Does it matter that the Patriots drafted a lot of college captains again this year?
|05.02.11 at 11:21 am ET|
In last year’s draft, five of the 12 picks the Patriots made were players were captains in college: Zoltan Mesko, Jermaine Cunningham, Brandon Spikes, Taylor Price, and Devin McCourty.
This season, six of the nine players the Patriots selected in the draft were collegiate captains: first-rounder Nate Solder, second-round picks Ras-I Dowling and Shane Vereen, third-rounders Stevan Ridley and Ryan Mallett (the latter of whom was a two-year captain at Arkansas), as well as fifth-round pick Lee Smith (another two-year captain).
For a quarterback like Mallett, leadership comes with the territory.
“The thing I like about the position is you get to lead a group of guys during the practice, during the game, the final minute of the game, whatever it is,” he said. “You’re responsible for the 10 other guys on the field and yourself to get things done right. And that’s what I really enjoy about the position.”
The last few seasons, leadership has been a big theme in the New England locker room, and while the first-year players won’t be asked to do much when it comes to team-wide leadership, the experience of serving as a captain can be useful in many aspects when it comes to both rallying fellow rookies and learning how to communicate with veterans. We saw that last year with an extraordinary group of rookies who helped shape the new direction of the New England locker room in 2010. And while the state of leadership in the New England locker room isn’t as tenuous as it was a couple of years ago, the Patriots are always mindful of a players’ resume, and for someone to be named a college captain speaks to their character.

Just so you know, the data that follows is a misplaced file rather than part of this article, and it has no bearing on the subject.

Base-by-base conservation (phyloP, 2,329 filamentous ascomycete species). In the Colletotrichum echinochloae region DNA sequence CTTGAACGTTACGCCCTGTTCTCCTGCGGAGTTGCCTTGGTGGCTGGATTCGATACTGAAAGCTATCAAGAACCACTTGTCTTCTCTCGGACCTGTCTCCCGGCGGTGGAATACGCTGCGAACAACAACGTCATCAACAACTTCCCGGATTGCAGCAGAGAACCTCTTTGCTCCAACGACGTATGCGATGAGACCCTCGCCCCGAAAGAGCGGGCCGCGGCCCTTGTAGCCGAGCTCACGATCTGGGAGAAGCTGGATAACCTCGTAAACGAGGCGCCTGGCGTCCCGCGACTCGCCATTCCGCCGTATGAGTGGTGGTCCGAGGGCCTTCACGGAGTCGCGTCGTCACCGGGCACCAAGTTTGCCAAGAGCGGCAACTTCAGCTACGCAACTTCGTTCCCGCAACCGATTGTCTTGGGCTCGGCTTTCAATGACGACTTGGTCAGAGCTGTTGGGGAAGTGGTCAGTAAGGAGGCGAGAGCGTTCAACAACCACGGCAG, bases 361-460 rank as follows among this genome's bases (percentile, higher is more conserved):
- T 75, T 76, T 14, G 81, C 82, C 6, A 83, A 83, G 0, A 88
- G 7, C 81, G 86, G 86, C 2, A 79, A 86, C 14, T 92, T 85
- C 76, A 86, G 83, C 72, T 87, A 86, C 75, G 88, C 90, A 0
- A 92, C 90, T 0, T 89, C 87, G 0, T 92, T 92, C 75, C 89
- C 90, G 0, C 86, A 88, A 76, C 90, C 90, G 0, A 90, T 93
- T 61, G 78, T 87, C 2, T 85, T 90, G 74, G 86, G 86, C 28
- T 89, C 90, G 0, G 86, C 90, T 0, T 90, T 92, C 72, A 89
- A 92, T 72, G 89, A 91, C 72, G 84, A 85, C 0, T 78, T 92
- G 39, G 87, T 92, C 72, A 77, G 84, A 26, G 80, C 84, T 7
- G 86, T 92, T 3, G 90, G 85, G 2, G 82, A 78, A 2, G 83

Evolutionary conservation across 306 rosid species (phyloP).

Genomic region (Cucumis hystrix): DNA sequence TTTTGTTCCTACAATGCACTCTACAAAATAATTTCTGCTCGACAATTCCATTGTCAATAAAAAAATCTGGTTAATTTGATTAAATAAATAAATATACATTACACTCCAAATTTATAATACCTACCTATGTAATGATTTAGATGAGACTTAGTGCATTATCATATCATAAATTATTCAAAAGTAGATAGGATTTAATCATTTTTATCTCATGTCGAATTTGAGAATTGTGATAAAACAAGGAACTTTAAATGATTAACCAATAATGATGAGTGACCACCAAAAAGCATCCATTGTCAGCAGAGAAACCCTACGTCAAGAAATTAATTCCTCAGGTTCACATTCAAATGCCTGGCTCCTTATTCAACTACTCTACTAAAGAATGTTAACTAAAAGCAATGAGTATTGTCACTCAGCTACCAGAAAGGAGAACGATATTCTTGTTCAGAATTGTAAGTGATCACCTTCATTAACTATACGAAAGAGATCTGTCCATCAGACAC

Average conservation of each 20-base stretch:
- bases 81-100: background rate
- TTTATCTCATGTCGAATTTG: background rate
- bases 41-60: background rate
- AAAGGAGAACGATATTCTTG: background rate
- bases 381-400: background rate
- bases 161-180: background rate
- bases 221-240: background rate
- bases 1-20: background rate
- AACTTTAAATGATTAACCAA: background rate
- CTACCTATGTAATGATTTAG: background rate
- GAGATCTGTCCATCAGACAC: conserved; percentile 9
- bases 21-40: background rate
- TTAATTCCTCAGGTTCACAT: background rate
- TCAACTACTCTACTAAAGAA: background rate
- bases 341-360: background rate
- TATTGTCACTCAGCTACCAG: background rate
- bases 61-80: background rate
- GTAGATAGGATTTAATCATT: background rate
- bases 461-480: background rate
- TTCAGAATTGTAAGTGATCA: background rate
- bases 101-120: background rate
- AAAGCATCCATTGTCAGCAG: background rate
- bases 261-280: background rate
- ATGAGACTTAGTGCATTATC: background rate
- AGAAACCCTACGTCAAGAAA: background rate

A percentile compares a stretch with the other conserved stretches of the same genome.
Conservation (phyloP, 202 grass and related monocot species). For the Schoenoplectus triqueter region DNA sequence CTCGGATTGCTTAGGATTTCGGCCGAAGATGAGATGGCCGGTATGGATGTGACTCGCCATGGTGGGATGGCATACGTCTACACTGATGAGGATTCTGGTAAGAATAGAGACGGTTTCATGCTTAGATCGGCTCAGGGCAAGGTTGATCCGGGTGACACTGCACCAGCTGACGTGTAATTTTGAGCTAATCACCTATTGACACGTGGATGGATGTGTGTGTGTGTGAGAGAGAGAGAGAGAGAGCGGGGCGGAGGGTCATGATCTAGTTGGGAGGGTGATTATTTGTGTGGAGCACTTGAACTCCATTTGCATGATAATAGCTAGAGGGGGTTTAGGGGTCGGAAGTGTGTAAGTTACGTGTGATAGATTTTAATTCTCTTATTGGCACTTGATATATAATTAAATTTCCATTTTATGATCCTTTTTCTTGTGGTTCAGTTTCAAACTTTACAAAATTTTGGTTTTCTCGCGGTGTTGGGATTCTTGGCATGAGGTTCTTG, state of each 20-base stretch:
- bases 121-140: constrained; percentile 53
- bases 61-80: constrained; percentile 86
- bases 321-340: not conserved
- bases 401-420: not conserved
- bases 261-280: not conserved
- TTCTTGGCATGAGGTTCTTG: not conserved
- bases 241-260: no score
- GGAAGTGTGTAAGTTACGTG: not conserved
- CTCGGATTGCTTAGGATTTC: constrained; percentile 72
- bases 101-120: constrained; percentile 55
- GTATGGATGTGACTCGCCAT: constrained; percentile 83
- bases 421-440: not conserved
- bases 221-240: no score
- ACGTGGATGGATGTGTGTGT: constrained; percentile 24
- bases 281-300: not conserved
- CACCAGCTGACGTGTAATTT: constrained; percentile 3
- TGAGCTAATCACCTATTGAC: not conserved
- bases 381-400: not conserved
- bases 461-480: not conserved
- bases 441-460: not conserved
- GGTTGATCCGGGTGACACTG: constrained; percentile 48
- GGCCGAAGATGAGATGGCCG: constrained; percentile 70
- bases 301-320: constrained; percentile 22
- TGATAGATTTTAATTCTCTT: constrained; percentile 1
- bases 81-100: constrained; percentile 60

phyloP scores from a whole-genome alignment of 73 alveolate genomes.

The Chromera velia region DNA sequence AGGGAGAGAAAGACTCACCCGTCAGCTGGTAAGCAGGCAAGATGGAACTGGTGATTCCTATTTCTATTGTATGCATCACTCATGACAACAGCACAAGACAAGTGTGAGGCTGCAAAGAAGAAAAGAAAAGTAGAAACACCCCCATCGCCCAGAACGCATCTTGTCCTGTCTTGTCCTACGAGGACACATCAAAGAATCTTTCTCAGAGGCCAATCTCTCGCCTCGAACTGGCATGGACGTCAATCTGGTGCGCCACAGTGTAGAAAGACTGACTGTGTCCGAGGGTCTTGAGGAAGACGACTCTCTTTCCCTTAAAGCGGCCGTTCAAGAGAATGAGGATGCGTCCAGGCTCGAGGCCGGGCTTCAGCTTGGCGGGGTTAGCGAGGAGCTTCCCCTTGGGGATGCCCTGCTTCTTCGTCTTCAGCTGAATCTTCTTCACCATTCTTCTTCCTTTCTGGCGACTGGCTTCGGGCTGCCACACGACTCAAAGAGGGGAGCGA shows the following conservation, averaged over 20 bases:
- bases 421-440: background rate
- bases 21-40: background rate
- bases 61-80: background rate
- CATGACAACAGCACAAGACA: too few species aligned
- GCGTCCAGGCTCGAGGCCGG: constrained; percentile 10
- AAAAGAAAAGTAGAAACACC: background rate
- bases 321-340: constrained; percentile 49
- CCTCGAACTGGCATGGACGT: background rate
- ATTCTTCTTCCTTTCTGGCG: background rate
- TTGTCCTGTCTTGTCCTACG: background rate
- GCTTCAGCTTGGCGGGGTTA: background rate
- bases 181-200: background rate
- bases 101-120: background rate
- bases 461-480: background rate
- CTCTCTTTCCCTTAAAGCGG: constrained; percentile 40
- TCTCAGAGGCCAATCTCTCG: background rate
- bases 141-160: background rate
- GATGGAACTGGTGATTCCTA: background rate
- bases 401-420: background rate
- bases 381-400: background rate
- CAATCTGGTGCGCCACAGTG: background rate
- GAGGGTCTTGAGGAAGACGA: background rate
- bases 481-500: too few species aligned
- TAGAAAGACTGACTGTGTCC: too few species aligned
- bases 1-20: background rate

However, after the draft concluded, Patriots coach Bill Belichick said that while the Patriots value many of the same aspects that come with being a team captain, they don’t go into a draft looking specifically for guys who have been college captains.
“We don’t go into the draft saying, ‘We want to get four team captains.’ We don’t go into the draft saying, ‘We want so many guys over 6-foot-4 or so many guys from East of the Mississippi or so many guys that whatever.’ You just look at each situation and try to make the best decision you can on it.
“I’d say those kind of things – I wouldn’t say they are purely coincidental, because certainly we value leadership and we value some of the characteristics that normally are associated with that type of position: respect and hard work and unselfishness and things like that. But we’re drafting football players and not everybody is a team captain. There are plenty of good players that aren’t, but there is something to be said for that.”
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